zirconium: my hands, sewing a chemo cap liner (care caps hands)
My new icon (chez Dreamwidth) comes to you via a photo in the latest Vanderbilt University Medical Center Reporter of the sew-ins from earlier this month. (I'm third from the left; I like that my hands are what's visible.)

The November 2012 issue of Vogue arrived in my mailbox a day or two ago, and I'm really enjoying it so far. It starts with ten pages of Tiffany ads, showcasing some spectacular arrangements and gowns. The "letters from readers" section include four letters about Bel Kaufman that are a welcome tonic to fears of aging:

To read of her life and undiminished enthusiasm for books, theater, and people at 101 humbles me in light of my waning interests at a mere 70 years of age. When I was 23, I wanted to be like Bel Kaufman, and now, 47 years later, there are miles to go before I sleep and that goal is still before me. - Rocky S. Thomas


While many [of my med school interns] say, "Oh my goodness, you're turning 30. Yikes!," Kaufman's story puts things into perspective--this woman is 101 and talking about editing her works for e-books! - Sofia Mohammad


There were also two letters about the excerpt from Paris: a Love Story, which I finished recording for the Talking Library earlier this week...

Nashville Talking Library

...and four letters in praise of Pamela Paul's article on the trouble and condescension women run into when they want to obtain a tubal ligation. I skipped reading the original -- it's not as if I lack for material to enrage me these days, especially on the topic of people being arses when they encounter others who don't share so-called traditional values -- but I have to admit I had a moment of "my tribe!" in reading these letters -- three of the writers likewise knew in their 20s that they did not want to become parents, and encountered doctors unsympathetic to their efforts to avoid pregnancy:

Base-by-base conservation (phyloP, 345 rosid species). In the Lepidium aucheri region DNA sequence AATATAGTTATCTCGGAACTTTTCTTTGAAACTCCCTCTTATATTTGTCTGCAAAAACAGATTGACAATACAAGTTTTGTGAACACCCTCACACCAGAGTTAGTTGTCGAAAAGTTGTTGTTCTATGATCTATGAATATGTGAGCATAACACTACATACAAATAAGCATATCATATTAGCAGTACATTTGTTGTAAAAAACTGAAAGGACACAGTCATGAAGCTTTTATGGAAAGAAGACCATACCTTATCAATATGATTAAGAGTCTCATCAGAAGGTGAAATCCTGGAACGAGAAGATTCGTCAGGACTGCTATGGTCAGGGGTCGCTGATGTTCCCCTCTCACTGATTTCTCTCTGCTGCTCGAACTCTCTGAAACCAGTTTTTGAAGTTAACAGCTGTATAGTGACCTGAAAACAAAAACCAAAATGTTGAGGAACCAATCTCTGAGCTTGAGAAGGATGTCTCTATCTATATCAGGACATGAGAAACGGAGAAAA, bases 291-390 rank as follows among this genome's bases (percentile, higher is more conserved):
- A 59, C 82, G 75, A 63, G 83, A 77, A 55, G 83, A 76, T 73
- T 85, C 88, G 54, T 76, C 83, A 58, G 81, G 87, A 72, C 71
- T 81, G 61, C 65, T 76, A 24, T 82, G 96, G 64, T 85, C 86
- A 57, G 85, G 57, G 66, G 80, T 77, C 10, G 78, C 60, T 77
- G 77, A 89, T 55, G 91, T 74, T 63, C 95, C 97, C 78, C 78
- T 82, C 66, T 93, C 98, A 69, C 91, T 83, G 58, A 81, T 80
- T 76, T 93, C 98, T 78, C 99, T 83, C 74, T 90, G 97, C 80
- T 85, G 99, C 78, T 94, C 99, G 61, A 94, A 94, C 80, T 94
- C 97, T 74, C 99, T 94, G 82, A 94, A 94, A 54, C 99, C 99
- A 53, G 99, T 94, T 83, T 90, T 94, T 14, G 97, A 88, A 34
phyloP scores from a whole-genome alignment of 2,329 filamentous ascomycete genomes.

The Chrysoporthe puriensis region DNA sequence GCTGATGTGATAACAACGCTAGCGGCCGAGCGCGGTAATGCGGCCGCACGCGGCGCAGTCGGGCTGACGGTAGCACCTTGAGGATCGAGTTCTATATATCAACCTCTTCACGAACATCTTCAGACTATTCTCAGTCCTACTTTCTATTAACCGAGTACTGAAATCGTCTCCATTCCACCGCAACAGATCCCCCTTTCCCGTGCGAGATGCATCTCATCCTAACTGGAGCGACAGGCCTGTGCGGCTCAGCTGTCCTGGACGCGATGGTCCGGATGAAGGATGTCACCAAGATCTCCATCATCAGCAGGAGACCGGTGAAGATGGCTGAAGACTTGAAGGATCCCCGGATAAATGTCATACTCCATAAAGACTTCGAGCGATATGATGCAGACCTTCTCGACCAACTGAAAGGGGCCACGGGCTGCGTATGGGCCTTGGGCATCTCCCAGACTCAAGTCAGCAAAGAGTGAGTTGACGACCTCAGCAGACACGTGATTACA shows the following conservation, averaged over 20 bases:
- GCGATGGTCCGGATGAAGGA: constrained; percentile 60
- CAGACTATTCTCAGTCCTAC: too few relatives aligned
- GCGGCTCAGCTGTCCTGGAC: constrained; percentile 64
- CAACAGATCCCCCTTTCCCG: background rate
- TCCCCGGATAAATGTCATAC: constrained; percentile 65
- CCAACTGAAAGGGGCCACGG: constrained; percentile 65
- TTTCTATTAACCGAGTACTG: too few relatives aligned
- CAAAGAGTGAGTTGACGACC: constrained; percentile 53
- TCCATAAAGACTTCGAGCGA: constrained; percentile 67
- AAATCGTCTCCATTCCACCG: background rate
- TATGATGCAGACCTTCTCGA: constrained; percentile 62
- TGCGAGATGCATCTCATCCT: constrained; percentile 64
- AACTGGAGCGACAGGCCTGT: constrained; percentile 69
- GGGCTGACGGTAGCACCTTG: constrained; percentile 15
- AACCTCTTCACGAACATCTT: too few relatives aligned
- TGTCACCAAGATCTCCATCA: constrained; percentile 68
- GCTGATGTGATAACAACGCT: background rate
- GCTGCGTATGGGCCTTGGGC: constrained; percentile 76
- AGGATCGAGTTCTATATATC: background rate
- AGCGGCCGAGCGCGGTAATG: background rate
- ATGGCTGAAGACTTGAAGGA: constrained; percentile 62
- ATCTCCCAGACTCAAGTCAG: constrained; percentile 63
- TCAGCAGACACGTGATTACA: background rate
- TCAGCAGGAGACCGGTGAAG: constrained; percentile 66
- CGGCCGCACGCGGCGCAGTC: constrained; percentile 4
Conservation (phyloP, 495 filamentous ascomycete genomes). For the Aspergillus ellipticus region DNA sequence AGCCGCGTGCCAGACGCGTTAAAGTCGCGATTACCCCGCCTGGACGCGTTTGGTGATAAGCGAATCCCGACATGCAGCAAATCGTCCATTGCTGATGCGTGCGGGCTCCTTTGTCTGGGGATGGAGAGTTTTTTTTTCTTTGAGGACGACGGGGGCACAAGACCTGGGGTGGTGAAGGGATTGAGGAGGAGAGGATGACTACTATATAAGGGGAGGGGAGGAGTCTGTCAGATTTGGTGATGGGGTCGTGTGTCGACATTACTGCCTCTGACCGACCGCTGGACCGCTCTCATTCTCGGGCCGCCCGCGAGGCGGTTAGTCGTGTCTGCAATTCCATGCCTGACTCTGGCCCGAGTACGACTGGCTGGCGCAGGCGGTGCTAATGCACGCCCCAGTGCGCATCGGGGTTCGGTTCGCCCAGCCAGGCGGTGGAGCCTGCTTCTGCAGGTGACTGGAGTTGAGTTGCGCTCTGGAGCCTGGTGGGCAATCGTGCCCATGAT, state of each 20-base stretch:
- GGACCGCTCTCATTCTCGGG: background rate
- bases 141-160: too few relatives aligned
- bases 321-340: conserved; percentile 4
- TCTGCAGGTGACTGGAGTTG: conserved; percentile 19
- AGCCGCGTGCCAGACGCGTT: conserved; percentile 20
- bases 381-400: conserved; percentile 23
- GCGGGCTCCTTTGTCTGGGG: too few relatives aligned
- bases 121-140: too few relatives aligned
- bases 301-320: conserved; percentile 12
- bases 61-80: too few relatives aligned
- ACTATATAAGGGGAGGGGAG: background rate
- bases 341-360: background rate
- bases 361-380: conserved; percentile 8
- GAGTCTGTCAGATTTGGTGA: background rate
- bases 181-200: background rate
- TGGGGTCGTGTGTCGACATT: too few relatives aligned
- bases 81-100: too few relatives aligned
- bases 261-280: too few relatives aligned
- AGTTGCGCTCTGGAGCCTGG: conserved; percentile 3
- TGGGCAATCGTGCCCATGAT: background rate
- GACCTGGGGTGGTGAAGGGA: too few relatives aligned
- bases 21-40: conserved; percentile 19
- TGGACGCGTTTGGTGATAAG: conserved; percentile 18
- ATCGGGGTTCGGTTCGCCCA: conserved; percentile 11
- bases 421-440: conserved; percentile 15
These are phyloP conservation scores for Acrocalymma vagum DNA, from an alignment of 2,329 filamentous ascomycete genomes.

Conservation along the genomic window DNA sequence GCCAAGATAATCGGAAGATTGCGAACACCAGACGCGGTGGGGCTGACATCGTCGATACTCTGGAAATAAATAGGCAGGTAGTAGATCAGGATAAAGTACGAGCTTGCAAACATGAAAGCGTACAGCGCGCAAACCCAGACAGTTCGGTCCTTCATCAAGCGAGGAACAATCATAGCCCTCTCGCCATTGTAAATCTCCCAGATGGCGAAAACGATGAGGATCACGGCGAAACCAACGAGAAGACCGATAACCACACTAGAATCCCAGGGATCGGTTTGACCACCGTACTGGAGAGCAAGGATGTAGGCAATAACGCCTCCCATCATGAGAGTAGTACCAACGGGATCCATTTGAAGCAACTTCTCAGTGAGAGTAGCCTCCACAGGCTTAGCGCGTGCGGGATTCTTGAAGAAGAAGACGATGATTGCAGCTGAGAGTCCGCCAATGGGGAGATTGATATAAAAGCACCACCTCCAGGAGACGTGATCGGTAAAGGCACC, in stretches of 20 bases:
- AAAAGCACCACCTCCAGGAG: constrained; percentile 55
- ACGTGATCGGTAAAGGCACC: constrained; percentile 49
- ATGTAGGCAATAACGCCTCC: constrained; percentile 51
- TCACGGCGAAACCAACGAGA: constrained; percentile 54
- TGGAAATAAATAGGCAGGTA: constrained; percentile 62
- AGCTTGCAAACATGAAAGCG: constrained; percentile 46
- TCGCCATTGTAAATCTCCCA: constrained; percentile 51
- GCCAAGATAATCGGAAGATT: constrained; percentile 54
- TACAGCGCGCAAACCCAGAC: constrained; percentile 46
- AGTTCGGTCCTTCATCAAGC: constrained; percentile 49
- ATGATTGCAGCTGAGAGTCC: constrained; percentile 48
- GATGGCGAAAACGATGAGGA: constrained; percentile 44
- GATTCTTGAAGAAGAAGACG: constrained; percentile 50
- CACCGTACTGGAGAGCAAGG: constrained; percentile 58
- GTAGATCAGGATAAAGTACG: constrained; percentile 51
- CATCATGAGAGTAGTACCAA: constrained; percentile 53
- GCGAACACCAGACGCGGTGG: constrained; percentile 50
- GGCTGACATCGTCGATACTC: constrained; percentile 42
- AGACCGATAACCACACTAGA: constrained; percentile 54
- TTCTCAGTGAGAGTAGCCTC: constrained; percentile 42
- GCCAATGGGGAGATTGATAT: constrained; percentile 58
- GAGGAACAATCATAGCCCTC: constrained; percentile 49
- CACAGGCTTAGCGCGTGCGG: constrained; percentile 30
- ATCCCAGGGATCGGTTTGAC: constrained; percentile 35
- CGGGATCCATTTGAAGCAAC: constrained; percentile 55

In 1973, as a recently married young woman, I visited my family physician to seek information about tubal ligation. He responded that he would recommend a good psychiatrist for me. - Elizabeth Soladay


Also in this issue: an ad for the Oscar de la Renta exhibit in Little Rock, featuring Penelope Cruz in a phenomenal red gown, an excerpt from Richard Russo's new memoir (about growing up in New York with a single mother), and Lisa Cohen on her friendship with Sybille Bedford. When they met, Lisa was in her 30s, Sybille was 86, and Lisa was researching Madge Garland, whom Sybille had disliked because Madge had made clear she cared only about "people who were successful. I was an aspiring writer; she made one feel it." Lisa continues:


I was in my 30s, with no book to my name. But she did not make one feel it. Instead, exacting as she was, she made it clear that good friends were what she lived for, along with excellent writing, food, and wine. . . . She considered herself, not just her book, a work in progress.
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